So critical was the order to treatment centers, as well as hospitals and doctor’s offices tapping telehealth services, that nine of the 10 members of Maryland’s congressional delegation wrote Health and Human Services Secretary Alex Azar in a letter written a week before the expiration urging him to act.
Sen. Chris Van Hollen of Maryland called the order essential for Maryland’s front-line health care workers and patients, and said the Trump administration’s “failure to extend it in a timely manner” had caused unnecessary anxiety and disruption.
Others agreed the order has been critical for safety, and provides financial relief because providers can charge for virtual visits.
The costs of fewer people coming into the clinics, however, can’t be discounted.
Dr. Kenneth Stoller, director of the Johns Hopkins Broadway Center for Addiction, said many treatment sessions before the pandemic were done in groups of eight to 10 people but now involve only three to four people seated at a distance.
Given “the risk inherent in sitting in a room with multiple other people for upward of 10 hours per week, as our patients and some staff did pre-COVID, it will be a challenge to get back” to the same level of services, Stoller said.
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Hopkins’ Solaner said there has long been a disparity in resources between behavioral and medical health. The pandemic, he said, only further highlights challenges in funding. The substance abuse clinics get less protective gear. And additional services may be necessary for patients who lack stable housing or have other needs.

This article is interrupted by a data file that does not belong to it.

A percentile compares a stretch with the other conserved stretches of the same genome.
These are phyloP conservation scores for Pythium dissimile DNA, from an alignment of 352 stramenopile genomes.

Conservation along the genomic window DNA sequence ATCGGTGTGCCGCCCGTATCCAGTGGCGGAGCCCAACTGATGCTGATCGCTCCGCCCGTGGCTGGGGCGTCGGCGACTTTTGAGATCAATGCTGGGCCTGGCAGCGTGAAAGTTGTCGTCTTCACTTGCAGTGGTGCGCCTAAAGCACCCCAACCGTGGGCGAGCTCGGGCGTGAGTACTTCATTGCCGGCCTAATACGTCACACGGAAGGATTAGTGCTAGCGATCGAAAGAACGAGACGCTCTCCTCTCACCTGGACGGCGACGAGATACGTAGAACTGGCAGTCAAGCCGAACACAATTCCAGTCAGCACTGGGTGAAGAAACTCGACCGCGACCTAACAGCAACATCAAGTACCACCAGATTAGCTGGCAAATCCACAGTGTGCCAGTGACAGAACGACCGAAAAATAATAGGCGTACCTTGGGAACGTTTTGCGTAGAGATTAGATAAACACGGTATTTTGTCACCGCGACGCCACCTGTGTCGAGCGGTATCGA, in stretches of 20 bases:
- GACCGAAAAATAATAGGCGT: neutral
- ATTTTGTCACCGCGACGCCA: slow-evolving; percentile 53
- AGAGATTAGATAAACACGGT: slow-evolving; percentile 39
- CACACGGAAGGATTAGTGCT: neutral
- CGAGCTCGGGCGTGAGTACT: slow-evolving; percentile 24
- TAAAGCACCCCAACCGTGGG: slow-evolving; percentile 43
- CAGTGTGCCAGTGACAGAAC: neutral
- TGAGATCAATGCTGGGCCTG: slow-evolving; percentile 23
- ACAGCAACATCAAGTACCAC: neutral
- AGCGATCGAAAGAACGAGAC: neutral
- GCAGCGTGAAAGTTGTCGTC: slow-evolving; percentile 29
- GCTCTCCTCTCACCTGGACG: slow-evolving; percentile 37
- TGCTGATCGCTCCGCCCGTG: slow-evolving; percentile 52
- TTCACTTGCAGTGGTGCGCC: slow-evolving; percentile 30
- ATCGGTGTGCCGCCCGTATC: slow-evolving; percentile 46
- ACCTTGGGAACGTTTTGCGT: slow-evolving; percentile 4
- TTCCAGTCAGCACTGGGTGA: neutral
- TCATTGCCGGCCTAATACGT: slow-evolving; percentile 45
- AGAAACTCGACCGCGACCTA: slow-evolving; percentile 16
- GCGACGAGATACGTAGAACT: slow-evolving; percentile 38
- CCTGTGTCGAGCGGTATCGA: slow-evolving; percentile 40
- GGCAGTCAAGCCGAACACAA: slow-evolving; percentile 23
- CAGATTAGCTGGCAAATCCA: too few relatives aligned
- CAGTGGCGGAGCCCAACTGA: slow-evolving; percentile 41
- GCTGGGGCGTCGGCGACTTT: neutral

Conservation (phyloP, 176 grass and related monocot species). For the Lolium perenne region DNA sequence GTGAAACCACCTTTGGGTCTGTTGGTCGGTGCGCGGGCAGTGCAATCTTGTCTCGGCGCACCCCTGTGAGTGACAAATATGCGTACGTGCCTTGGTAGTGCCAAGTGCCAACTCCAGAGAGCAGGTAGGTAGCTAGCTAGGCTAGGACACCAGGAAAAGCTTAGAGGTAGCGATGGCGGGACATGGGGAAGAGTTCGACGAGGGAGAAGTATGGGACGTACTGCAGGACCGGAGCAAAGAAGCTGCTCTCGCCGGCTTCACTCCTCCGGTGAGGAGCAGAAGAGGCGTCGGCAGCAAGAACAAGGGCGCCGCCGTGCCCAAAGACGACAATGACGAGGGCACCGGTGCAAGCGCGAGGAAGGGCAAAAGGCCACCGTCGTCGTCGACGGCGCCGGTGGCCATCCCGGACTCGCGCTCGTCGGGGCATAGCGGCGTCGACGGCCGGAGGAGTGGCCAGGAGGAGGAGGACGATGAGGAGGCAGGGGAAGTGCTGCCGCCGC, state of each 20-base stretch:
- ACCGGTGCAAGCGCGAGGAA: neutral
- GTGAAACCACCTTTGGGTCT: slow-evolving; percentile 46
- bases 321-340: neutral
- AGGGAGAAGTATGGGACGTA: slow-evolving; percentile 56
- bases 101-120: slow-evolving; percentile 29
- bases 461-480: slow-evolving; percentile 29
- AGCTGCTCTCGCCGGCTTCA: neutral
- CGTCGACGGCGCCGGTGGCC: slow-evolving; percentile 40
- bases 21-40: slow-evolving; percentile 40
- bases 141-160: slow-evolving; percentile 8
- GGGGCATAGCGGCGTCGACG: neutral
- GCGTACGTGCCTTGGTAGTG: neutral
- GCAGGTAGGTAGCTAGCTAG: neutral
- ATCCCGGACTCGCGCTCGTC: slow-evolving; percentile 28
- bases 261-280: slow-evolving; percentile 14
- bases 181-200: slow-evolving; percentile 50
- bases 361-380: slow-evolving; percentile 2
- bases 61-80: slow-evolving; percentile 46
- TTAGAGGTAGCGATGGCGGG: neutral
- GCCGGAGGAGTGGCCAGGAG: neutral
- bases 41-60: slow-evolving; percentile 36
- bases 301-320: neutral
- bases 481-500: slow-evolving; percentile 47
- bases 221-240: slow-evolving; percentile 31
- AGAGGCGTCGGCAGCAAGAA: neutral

While in crisis, Solaner said, substance users may not be following pandemic-related safety orders on distancing and masking, promoting virus spread. He said the problem is tough to address when no one knows how many patients and workers have been infected.
Infections are supposed to be reported to local and state authorities. But the nonprofit agency that oversees mental health and substance use centers in Baltimore City, for example, said it has received only five such reports from treatment centers, for a total of three staff and 11 clients infected. It’s clearly underreported, said Adrienne Breidenstine, spokeswoman for Behavioral Health Systems Baltimore.
Dr. Aliya Jones, Maryland’s deputy secretary for behavioral health, said the state will continue to focus on getting people treatment, and workers guidance and protective gear.
Jones said about 32,000 people rely on the system of treatment centers in the state for counseling or the medications methadone or buprenorphine. More see a private doctor for a buprenorphine prescription.
Wiggins from Baltimore Crisis Response said he’ll be watching the suicide data and other indications the pandemic is leading more people to “self soothe” in harmful ways.
“I’ve never seen anything like this, and I’ve worked through hurricanes and lot of disasters,” he said. “They’ve all had an end in sight. This situation clearly has no end in sight.”